Using its emergency authority for the third time this year, the Fed will create a special entity that will purchase “commercial paper,” the debt that companies use to fund their inventories, payrolls and other short-term cash needs. The Treasury Department will help fund the program.
Problems in the commercial paper market have been one of the most direct ways in which the financial crisis has threatened to affect the nuts and bolts economy. Banks and financial firms have become hesitant to lend, and companies have worried about raising the money needed to pay their bills.
Today’s radical move by the Fed puts the central bank in the position of funding individual financial institutions and ordinary companies, even with “unsecured” debt, or that which is backed only by the company borrowing money, rather than with specific collateral.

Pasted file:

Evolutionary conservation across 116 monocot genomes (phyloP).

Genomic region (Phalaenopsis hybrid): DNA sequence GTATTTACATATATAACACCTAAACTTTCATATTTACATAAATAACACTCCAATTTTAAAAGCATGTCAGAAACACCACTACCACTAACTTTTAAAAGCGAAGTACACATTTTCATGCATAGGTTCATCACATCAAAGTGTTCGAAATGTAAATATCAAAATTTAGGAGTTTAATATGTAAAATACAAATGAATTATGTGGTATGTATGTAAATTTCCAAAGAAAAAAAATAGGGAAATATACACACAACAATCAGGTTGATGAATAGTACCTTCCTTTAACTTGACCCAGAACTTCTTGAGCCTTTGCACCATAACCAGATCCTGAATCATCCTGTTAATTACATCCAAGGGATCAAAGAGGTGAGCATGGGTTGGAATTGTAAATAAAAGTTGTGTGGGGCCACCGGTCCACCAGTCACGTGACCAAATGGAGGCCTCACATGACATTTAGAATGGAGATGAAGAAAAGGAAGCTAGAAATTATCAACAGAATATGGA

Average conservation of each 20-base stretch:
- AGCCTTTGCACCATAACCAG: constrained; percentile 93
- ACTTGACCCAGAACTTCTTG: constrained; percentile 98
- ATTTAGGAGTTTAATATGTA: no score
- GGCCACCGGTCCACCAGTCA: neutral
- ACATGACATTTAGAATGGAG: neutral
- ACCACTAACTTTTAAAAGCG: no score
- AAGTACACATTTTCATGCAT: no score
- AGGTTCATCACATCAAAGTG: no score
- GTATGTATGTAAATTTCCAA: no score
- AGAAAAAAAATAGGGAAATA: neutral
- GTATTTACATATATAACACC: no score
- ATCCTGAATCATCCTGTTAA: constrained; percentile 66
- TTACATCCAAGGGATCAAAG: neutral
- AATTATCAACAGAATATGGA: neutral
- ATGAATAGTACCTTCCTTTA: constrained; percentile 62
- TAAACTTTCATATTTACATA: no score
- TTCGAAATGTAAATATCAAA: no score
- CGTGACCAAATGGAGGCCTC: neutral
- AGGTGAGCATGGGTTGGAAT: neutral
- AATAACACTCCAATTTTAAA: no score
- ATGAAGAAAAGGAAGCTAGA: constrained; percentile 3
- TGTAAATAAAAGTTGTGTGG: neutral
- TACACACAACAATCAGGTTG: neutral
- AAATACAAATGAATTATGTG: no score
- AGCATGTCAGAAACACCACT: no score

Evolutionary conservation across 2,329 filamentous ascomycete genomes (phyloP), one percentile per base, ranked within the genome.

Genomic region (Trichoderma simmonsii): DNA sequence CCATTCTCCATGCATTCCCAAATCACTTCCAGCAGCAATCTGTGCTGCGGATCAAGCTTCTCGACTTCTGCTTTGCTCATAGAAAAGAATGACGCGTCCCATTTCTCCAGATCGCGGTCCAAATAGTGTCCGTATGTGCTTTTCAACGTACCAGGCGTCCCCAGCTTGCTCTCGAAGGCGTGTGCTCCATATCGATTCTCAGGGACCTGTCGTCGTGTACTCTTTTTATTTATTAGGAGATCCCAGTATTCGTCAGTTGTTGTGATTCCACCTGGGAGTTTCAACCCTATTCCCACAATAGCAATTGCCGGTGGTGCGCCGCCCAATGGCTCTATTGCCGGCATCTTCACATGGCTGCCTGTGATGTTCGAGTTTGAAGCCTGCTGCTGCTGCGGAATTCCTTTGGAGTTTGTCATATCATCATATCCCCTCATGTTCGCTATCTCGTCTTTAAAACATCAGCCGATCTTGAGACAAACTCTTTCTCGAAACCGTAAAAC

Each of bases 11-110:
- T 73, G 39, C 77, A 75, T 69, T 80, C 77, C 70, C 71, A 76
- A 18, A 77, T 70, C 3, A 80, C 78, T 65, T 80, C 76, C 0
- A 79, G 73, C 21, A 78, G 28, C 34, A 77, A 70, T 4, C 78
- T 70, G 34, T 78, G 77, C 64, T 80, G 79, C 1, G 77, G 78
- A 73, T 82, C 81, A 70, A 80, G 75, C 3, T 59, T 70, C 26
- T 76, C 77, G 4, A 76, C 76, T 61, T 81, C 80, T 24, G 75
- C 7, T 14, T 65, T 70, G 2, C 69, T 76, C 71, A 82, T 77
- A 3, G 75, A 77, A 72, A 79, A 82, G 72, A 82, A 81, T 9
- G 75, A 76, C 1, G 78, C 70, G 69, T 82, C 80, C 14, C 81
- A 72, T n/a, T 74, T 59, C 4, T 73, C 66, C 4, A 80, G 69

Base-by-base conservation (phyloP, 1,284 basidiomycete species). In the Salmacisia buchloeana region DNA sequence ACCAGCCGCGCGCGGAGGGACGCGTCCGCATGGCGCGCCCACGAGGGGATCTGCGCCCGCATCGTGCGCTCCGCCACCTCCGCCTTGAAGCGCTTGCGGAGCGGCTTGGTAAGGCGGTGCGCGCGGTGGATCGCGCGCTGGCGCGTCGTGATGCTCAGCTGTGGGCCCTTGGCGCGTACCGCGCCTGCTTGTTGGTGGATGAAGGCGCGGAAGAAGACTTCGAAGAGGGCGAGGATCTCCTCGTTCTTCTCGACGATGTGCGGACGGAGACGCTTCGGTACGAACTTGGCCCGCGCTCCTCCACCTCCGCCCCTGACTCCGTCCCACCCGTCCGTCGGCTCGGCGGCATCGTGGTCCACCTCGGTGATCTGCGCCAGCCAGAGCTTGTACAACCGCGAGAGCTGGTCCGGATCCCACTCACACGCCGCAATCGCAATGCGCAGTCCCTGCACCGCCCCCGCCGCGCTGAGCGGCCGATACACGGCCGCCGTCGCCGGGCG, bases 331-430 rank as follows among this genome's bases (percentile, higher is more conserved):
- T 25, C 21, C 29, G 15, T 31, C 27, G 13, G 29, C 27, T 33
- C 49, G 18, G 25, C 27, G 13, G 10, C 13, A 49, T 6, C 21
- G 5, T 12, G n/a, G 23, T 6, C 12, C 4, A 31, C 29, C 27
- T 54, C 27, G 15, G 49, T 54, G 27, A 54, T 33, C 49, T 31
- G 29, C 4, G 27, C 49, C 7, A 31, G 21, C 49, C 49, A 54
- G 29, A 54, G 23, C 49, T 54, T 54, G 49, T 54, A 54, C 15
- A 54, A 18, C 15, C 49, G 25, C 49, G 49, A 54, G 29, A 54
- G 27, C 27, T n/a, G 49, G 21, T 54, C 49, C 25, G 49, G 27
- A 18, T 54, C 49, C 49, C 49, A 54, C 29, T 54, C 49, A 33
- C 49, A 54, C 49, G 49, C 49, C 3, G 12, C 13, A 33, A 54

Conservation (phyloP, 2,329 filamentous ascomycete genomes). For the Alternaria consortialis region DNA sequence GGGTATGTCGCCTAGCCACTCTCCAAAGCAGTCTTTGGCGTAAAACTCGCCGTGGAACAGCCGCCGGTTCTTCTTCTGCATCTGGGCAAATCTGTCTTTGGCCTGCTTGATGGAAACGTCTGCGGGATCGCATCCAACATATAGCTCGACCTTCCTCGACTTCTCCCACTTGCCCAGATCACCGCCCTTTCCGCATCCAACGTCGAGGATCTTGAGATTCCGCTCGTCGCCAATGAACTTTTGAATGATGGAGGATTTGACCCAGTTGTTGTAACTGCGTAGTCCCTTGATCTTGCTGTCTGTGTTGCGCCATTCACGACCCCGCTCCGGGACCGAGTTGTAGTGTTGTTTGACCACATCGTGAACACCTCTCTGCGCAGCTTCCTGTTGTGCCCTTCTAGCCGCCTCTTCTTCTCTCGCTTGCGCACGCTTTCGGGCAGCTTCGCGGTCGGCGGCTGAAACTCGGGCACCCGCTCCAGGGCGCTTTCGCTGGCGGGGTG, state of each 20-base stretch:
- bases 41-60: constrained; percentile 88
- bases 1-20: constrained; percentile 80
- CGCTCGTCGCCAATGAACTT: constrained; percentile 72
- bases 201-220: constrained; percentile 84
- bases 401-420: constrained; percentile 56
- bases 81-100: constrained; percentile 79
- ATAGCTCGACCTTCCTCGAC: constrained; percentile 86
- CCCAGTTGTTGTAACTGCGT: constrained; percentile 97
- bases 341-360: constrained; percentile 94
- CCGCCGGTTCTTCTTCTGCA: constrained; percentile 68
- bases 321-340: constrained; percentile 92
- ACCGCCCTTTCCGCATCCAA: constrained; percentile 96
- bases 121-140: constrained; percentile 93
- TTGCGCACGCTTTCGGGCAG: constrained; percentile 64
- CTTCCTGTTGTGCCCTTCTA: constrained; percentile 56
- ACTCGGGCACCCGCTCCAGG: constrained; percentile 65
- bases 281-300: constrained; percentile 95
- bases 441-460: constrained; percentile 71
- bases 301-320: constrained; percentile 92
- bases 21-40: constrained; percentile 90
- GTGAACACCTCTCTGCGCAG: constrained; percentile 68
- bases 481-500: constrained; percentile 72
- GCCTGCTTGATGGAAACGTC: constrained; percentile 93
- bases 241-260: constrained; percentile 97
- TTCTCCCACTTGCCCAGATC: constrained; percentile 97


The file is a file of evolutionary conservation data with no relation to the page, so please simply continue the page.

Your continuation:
There is no cap on the size of the program, senior Fed staffers said, other than the size of the total universe of eligible commercial paper: $1.3 trillion. Fed officials do not anticipate taking on anywhere near that much debt, but rather are hoping that private buyers of debt will feel newly confident knowing that the central bank is available as a backstop.